Africa hopes to leapfrog other regions in IPv6 adoption

African nations do not have the same sorts of headaches as more technologically advanced regions

Africa's lag behind other regions in technology may actually serve to ensure a faster Internet Protocol version 6 (IPv6) adoption.

The pool of available IPv4 addresses is expected to run out by 2011 because of global broadband uptake and the expected growth of Internet access in Africa.

Other regions have been slow to adopt IPv6 because of huge investments in legacy systems and the lack of clear business gains from adopting the new version, but many African countries have few or no such headaches. In Africa, the main reason is a lack of actual investment in technology as well as a lack of awareness from existing ISPs and other businesses in the chain.

"The rate of IPv6 adoption in Africa seems to be higher than in other regions. It seems that this may be an area where being behind can help us get ahead," said Calvin Brown, a director at UniForum, the administrator of the domain name.

The move to raise awareness about the next-generation Internet Protocol has taken concerted efforts between governments, regional bodies and the private sector.

The Internet Society (ISOC) and AfriNIC, a coordinating body that allocates IP addresses and related autonomous system numbers to carriers and enterprises in Africa, have been conducting technical training on IPv6 while governments and ICT stakeholders in specific countries raise awareness within those nations.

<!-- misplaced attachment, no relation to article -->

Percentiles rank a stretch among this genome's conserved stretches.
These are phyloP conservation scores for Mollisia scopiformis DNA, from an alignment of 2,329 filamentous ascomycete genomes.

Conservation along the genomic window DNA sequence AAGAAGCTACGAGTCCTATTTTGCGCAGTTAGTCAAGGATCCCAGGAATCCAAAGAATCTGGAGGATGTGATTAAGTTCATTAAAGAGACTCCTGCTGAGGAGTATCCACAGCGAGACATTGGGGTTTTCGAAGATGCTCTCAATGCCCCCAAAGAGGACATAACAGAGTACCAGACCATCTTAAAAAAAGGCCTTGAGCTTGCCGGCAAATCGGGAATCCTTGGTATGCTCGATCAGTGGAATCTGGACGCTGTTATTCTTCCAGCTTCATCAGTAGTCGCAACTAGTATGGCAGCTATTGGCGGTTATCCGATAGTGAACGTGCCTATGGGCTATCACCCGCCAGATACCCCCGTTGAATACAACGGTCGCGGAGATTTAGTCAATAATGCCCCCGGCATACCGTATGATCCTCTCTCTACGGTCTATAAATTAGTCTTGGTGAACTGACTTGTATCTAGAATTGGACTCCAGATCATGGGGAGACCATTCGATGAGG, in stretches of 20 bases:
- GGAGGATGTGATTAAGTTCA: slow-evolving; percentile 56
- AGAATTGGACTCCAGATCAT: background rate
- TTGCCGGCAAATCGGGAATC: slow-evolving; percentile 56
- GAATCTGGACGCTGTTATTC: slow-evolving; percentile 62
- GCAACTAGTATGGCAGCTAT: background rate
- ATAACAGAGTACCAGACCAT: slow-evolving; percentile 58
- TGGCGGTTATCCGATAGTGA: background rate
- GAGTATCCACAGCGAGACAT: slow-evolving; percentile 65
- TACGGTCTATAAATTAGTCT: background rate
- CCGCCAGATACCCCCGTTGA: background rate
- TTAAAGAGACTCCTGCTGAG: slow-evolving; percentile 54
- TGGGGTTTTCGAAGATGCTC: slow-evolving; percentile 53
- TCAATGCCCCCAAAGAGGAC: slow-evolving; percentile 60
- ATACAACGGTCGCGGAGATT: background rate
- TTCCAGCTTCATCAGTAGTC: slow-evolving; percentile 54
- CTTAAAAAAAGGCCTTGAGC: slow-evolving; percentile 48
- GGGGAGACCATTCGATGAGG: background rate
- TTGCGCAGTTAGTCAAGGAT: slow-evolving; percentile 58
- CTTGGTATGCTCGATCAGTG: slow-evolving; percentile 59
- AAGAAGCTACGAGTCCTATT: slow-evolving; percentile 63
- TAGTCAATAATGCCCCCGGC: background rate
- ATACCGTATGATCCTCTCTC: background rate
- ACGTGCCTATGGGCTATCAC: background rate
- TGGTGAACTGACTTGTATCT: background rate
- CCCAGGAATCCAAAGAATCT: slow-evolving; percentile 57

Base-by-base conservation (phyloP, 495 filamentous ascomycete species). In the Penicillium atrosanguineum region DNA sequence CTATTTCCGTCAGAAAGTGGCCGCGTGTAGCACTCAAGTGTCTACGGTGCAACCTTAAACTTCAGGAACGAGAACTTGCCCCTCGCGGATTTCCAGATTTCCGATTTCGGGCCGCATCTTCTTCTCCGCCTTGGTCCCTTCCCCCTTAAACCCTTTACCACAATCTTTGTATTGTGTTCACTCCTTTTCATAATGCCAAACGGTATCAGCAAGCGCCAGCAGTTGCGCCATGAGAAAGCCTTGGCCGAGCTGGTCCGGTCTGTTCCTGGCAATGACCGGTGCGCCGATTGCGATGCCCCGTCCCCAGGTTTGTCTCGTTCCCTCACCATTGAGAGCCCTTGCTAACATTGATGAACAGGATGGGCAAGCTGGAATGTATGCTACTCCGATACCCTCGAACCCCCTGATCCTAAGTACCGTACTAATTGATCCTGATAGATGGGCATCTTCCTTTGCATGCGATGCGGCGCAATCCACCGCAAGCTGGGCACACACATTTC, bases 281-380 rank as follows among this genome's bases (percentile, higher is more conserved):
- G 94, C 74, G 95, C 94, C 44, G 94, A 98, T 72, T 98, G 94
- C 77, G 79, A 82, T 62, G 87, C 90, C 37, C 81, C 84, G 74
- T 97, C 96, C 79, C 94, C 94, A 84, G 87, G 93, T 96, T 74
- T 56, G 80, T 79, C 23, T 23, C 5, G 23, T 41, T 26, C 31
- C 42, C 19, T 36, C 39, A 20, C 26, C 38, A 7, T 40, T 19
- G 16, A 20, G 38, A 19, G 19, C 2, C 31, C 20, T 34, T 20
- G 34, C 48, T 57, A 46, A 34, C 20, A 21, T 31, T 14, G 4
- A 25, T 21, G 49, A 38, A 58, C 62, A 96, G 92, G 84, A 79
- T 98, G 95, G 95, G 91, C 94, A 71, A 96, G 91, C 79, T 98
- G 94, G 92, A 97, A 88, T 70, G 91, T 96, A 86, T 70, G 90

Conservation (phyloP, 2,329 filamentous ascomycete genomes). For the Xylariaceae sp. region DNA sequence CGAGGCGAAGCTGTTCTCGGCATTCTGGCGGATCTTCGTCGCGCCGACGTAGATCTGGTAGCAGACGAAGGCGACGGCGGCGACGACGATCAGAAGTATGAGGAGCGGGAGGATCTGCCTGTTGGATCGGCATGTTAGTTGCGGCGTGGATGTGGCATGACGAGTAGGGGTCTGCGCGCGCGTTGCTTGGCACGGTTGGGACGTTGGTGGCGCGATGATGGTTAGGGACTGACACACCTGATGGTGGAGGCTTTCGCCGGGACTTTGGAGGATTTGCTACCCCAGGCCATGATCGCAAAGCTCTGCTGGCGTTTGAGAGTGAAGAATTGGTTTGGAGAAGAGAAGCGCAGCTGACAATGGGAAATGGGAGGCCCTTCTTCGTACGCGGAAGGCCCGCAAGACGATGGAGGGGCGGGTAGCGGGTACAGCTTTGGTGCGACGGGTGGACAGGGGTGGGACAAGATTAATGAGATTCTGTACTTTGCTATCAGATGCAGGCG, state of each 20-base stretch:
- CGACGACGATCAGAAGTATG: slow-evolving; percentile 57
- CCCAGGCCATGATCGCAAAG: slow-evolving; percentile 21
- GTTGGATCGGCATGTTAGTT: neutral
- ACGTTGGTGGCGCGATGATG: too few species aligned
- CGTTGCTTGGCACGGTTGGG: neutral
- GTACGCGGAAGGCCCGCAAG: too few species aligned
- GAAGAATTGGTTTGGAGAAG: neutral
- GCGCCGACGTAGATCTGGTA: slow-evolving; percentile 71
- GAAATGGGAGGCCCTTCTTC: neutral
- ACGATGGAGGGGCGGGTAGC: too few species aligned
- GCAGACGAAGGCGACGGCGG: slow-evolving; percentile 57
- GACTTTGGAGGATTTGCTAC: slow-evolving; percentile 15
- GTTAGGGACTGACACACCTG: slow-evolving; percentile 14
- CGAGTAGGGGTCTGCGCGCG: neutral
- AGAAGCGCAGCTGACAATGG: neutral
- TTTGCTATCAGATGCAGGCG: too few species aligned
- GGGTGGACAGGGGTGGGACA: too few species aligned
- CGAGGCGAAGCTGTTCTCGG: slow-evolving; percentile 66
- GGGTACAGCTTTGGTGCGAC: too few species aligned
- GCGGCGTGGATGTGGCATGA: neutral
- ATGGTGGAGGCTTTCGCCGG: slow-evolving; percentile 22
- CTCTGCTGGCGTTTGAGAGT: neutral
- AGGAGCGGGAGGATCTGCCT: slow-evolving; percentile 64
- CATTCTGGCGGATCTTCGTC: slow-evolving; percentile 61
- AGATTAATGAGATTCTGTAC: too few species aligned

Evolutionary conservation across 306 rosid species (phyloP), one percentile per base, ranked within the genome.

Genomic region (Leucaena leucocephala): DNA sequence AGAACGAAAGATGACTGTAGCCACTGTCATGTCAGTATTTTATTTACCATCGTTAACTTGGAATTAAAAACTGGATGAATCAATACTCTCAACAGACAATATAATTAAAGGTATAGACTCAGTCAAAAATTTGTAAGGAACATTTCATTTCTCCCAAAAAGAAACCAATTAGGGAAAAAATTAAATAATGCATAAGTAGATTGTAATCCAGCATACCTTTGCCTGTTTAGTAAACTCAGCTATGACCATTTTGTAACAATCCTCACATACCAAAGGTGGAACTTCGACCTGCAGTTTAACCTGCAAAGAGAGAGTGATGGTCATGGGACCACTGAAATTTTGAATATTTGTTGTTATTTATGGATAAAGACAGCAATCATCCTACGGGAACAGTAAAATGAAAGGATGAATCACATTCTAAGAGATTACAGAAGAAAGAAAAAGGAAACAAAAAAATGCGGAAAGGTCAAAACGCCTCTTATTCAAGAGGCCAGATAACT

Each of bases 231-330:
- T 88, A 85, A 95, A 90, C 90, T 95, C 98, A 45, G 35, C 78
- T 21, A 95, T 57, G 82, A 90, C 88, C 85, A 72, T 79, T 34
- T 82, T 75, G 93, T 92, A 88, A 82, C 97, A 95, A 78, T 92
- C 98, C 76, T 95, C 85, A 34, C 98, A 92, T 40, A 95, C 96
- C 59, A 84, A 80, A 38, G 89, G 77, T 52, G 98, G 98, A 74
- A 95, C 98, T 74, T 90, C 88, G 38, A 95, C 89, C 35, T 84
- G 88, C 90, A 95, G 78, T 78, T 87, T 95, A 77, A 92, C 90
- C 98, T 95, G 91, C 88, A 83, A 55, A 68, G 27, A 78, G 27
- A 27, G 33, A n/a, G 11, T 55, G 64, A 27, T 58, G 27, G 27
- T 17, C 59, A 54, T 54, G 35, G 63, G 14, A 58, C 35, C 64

"ISOC is working with AfriNIC to ensure that the critical Internet infrastructure like Internet eXchange Points and country code Top Level Domains are IPv6-ready," said Michuki Mwangi, ISOC senior education manager.

AfriNIC has set up a virtual IPv6 lab that is used by educational institutions in Africa as a testbed to increase IPv6 hands-on experience in the region. According to AfriNIC, IPv4 allocations have been on the decline and countries have started taking up IPv6, while Kenya and South Africa are leading in IPv6 allocations.

Kenya is also one of the countries leading in IPv6 awareness and adoption -- the .ke domain registry is IPv6-capable, and the registry managers are working with the government to train and sensitize on the need for IPv6 adoption.

"Kenic, the .ke registry operator, deployed IPv6 to the .ke name servers in 2006 and has been running a test bed since 2005," said Vincent Ngundi, administrative manager at Kenic. The Kenyan government has insisted that IPv6 adoption is a top priority and set up a national task force to set strategies for awareness, capacity building, research and development, IPv6 implementation, and deployment and policy issues that should be put in place.

But it is not all smooth sailing for most African countries. Some have yet to invest in critical Internet infrastructure like IXPs and ccTLD registries, while others are grappling with access issues.

For instance, Ghana has hosted several high-level continental ICT training sessions and conferences, but has yet to make meaningful progress in IPv6 adoption.

"Ghana Internet Services Providers Association collaborated with AfriNIC in IPv6 training. The Kofi Annan Centre of Excellence for ICT Training also has an IPv6 forum in Ghana and offers training for its members occasionally, but in terms of adoption, the country currently is at zero percent," said Charles Amega-Serlom, senior researcher at Ghana Internet Research.

While the region is expected to improve its access to the Internet, the success in adoption will depend on availability of critical Internet infrastructure, status of local networks and the effectiveness of government strategies.

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Rebecca Wanjiku

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